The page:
Then--the moment we'd all been waiting for. The Polyphonic Spree took the stage. Tim, being the loving father-type, called all for all of the babies to come to the stage to sing Christmas songs and to be cute, and everybody sang along to such hits as "Do You Hear What I Hear," "It's Christmas" and "The Little Drummer Boy," which featured the little drummer boy William Tinker--presumably the little brother of Polyphonic French Horn/dancin' fool Andrew Tinker. With the little brother and Tim holding his daughter through part of the set, and the kids running around, you couldn't help but say "awwww."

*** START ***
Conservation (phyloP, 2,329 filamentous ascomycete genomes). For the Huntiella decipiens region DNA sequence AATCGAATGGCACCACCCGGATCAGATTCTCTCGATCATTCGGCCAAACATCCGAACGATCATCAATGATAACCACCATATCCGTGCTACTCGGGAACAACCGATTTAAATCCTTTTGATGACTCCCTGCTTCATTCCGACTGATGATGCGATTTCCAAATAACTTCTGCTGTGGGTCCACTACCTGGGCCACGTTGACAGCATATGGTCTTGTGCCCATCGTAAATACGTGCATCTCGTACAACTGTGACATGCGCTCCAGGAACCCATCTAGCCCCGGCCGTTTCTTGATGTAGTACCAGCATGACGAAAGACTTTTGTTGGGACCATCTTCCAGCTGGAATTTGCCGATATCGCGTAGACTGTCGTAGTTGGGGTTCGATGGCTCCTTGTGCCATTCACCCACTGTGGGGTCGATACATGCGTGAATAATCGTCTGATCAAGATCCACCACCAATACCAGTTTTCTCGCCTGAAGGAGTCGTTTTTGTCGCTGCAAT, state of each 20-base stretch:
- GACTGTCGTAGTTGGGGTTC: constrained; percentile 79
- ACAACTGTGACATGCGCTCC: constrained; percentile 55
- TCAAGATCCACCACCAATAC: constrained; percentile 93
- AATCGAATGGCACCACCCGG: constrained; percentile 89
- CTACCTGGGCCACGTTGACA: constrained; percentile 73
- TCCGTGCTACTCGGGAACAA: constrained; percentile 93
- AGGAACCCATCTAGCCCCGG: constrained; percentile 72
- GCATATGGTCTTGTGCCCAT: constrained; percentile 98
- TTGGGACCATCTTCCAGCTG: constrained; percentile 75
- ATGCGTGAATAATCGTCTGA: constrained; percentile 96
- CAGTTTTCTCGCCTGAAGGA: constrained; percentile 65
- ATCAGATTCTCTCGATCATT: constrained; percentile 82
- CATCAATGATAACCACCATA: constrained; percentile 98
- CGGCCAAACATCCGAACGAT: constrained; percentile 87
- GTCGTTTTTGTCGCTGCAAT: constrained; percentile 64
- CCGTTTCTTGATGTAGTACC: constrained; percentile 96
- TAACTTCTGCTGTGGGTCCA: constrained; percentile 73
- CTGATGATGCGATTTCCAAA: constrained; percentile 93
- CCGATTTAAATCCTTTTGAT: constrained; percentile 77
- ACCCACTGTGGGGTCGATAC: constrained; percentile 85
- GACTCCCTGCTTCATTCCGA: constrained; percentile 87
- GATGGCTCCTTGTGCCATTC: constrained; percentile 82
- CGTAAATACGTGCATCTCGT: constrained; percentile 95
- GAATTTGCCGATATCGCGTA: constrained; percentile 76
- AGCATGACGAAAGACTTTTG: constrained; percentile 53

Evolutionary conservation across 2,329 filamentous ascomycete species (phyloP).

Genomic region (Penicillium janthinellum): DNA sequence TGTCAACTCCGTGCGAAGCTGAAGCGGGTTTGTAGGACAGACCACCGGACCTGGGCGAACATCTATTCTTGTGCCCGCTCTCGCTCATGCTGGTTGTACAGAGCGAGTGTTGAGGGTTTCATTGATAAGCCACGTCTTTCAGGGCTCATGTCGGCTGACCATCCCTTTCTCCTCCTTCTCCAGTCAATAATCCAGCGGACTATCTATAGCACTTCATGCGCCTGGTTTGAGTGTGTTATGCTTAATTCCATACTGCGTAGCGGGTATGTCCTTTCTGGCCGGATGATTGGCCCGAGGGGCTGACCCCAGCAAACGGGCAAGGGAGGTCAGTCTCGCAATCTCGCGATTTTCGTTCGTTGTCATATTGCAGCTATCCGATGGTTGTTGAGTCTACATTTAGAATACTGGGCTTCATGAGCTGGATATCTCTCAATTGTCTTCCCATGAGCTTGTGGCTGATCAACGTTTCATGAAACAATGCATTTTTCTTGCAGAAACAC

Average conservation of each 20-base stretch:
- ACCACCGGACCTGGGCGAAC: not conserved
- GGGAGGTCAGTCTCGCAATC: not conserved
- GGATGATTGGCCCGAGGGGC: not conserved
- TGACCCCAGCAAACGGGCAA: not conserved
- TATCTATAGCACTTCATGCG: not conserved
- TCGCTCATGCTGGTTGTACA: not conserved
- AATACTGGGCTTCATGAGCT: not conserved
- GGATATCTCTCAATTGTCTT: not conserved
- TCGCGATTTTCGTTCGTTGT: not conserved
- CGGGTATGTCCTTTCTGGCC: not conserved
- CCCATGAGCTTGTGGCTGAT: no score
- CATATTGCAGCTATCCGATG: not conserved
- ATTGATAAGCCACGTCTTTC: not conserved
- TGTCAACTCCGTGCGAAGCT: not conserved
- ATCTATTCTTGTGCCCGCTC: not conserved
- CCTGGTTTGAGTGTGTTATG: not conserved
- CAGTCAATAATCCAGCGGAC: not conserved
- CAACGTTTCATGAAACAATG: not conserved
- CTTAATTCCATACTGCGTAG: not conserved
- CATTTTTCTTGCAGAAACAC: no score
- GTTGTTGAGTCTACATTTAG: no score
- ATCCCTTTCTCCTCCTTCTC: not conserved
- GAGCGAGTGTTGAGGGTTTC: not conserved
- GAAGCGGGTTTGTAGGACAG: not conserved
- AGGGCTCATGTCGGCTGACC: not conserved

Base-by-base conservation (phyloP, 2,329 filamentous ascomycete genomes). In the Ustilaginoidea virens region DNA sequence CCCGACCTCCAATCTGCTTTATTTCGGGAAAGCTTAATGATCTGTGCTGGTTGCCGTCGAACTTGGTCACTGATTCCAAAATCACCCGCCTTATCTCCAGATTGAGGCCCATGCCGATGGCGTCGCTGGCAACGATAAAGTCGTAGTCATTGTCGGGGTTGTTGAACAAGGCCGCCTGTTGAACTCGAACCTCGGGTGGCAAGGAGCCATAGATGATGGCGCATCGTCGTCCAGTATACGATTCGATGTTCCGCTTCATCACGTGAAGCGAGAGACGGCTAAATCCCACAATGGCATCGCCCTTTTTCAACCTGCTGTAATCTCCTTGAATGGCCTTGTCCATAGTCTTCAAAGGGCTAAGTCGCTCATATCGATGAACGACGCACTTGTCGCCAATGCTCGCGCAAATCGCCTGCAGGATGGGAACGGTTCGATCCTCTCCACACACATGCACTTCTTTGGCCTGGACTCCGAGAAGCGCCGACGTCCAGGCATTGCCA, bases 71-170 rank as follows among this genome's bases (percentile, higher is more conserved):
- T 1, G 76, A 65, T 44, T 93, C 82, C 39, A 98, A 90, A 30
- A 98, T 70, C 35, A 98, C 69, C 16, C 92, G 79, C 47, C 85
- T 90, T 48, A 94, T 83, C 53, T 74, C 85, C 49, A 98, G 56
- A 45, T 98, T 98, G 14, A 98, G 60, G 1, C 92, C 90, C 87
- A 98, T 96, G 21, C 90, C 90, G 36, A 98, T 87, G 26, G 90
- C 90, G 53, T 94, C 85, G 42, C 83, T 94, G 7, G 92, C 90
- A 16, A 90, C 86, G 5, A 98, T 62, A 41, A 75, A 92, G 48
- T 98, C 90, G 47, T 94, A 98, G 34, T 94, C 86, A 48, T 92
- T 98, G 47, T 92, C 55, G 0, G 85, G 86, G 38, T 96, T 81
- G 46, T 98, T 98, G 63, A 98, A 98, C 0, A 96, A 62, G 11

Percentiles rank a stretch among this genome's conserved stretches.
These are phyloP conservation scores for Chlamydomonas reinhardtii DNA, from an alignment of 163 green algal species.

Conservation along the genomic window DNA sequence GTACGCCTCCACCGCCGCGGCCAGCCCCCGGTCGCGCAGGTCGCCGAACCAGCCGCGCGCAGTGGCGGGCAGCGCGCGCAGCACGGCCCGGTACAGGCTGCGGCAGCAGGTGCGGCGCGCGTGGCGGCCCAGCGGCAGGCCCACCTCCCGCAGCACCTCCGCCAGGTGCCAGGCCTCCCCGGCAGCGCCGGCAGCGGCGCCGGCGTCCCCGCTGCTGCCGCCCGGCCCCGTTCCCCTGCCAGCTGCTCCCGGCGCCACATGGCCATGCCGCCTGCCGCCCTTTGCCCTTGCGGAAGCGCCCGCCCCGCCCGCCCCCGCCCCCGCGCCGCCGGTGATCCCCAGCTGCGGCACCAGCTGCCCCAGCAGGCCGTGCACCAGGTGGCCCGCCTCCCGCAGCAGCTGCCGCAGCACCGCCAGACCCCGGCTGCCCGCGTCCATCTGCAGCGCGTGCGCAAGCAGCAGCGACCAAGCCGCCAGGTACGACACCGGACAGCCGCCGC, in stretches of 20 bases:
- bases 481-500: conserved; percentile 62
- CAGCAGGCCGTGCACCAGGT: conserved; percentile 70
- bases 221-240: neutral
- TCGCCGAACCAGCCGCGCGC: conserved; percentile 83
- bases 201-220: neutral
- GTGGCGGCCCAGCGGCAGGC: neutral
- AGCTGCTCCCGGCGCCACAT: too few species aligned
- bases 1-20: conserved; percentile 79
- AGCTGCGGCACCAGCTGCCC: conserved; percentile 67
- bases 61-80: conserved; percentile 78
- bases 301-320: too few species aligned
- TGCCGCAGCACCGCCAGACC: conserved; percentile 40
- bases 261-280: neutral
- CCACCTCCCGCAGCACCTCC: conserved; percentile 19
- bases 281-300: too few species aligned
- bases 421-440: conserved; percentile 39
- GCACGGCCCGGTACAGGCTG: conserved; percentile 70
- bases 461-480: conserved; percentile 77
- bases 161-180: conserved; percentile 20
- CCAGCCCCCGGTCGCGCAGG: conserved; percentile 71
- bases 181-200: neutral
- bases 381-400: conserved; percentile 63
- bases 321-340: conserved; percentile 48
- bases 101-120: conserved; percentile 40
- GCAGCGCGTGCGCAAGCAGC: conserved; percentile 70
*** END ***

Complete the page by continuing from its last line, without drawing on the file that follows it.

After the audience sing along, the Polyphonic Spree--who had been pumping up on the positive vibes in the room, simply BURST out of the seams with beauty, love, and emotion. Their set that seemed to consist of more new material than old, with several newer songs since the last time I'd seen them live. They played most of The Beginning Stages as well, and sounded just as tight on the newer material as they did with the older parts of the set. Of the new songs that really struck me, two of them are downright beautiful, "Fields" and "Suitcase Calling." At one point, during the intro to "Part Six," something went wrong with the wiring, stopping the song mid-intro. Tim, ever the showman, turned around, looked to see what was wrong, then turned back around and immediately started singing "Rudolph the Red-Nosed Reindeer" and the choir kids joined in, as if this were indeed a part of the set. Of course, being the silly kids, they amended the song to amuse the audience.